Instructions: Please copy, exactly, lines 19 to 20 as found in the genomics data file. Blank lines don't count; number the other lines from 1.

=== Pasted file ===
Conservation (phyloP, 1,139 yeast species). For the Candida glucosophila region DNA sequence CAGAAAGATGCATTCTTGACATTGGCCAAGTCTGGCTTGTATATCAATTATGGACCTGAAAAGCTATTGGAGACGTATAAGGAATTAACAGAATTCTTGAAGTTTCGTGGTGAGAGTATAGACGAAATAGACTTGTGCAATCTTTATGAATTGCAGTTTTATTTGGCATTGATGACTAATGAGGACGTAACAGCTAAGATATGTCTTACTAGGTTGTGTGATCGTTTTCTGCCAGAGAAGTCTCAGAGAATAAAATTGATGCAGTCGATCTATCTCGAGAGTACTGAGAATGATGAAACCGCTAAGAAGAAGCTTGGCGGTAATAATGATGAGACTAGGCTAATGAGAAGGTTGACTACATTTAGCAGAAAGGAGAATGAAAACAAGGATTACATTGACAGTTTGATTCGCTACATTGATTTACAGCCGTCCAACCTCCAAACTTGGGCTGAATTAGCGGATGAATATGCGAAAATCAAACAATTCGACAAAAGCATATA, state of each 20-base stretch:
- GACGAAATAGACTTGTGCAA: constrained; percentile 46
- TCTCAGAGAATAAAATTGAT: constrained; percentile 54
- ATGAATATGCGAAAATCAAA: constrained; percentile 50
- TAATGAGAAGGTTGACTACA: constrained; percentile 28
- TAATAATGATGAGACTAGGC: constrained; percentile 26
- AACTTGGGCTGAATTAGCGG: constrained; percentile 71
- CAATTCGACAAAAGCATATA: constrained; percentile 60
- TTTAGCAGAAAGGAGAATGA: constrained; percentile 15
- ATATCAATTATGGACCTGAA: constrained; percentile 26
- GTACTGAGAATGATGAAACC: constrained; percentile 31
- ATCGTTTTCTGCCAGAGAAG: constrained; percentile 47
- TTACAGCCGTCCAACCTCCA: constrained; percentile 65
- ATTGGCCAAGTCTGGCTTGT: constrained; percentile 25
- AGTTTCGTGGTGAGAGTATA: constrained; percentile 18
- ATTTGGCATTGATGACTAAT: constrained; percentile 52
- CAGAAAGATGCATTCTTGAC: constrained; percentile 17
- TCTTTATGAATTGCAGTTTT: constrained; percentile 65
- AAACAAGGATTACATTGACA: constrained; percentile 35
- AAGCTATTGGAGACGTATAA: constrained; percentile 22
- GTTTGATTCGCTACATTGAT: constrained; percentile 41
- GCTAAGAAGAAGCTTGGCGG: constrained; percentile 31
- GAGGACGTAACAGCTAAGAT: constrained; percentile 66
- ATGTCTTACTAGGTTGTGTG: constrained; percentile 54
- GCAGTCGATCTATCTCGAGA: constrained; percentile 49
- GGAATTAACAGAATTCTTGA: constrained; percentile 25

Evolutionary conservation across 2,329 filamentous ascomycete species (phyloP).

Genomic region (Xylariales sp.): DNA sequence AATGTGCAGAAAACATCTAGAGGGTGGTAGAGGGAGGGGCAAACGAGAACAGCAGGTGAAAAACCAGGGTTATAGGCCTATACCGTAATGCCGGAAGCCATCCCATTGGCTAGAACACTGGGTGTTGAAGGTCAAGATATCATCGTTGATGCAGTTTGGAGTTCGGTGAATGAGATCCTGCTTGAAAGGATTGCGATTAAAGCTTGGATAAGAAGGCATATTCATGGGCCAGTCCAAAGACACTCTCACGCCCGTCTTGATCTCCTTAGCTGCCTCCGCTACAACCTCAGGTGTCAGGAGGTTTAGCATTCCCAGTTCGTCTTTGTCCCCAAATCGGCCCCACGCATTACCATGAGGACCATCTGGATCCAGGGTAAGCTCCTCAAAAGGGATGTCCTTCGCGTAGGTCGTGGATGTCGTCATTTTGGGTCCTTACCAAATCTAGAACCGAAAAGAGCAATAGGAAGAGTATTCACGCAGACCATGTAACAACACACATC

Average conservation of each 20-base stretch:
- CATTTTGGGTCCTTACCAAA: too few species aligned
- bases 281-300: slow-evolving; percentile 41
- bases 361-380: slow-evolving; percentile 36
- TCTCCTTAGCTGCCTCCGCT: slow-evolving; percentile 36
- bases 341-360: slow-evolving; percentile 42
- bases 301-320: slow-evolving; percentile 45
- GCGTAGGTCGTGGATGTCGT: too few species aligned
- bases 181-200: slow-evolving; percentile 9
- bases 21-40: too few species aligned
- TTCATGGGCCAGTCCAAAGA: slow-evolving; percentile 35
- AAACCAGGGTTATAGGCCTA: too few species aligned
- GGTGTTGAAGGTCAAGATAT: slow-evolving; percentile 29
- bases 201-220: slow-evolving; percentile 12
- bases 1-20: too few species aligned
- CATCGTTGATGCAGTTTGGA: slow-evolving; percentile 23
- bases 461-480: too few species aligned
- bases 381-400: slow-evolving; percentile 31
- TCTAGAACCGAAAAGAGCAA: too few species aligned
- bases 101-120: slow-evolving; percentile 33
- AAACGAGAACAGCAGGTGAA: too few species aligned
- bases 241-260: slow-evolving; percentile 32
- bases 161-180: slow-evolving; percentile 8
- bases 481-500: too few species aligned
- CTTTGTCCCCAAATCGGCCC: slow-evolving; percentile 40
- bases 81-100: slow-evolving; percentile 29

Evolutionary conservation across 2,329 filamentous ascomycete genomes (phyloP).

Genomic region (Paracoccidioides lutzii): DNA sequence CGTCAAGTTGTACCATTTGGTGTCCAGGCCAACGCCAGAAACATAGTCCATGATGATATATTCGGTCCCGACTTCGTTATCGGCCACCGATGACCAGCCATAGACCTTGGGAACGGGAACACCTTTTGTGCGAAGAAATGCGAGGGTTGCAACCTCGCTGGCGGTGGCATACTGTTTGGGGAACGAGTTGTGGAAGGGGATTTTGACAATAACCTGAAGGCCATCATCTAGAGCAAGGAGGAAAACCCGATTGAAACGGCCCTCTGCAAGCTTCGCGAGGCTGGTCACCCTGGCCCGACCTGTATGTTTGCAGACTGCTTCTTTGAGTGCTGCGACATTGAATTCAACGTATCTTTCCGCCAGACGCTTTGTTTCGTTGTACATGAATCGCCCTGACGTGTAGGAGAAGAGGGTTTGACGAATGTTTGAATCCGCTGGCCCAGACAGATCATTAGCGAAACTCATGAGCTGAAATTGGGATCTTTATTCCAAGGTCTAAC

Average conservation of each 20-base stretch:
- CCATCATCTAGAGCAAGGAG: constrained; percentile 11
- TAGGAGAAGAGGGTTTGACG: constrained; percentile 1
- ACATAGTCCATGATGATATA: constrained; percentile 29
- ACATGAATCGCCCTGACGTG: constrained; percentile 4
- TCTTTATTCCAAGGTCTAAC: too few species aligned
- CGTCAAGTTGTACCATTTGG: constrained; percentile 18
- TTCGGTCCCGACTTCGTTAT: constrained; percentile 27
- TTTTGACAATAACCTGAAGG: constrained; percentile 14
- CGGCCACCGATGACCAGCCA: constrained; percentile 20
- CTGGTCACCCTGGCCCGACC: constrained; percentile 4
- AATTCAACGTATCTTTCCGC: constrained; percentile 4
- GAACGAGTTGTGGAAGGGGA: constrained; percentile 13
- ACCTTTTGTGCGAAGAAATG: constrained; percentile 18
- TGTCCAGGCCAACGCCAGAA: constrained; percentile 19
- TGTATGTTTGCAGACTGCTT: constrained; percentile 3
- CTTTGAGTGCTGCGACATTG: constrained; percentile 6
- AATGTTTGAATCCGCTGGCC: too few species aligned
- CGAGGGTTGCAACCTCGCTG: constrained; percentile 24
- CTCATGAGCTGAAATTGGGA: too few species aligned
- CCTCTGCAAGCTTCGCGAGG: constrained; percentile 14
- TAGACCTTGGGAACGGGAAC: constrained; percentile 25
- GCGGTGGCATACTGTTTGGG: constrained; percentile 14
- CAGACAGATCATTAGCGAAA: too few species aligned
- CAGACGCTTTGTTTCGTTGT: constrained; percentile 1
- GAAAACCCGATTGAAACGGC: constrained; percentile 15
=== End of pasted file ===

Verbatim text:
- AAACAAGGATTACATTGACA: constrained; percentile 35
- AAGCTATTGGAGACGTATAA: constrained; percentile 22